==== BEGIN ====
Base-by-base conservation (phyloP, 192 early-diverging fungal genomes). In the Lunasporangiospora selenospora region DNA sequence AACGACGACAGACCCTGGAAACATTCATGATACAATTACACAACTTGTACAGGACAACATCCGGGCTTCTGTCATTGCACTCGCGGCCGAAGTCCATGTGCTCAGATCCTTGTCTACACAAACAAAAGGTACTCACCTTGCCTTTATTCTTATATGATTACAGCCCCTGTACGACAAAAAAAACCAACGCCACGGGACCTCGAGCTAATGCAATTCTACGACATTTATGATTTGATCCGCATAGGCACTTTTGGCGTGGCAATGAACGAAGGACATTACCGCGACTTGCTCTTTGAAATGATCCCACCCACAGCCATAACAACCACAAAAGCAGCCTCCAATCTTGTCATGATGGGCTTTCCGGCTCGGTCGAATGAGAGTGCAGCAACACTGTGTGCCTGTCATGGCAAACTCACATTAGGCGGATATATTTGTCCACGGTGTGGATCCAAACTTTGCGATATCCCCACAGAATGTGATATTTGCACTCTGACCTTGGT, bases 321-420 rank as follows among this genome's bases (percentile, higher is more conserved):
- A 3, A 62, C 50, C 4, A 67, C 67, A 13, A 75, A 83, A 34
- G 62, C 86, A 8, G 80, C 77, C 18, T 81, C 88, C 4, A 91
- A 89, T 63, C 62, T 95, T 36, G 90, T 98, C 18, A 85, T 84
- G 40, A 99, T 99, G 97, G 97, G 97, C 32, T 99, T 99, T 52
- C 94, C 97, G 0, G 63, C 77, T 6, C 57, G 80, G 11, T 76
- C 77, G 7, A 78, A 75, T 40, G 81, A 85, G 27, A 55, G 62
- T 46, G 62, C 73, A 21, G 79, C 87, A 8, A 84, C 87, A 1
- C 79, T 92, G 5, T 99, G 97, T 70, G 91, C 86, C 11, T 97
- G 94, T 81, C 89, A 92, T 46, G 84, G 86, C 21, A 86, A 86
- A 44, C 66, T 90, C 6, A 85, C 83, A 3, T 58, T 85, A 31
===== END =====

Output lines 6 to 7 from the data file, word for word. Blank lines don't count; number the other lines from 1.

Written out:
- C 94, C 97, G 0, G 63, C 77, T 6, C 57, G 80, G 11, T 76
- C 77, G 7, A 78, A 75, T 40, G 81, A 85, G 27, A 55, G 62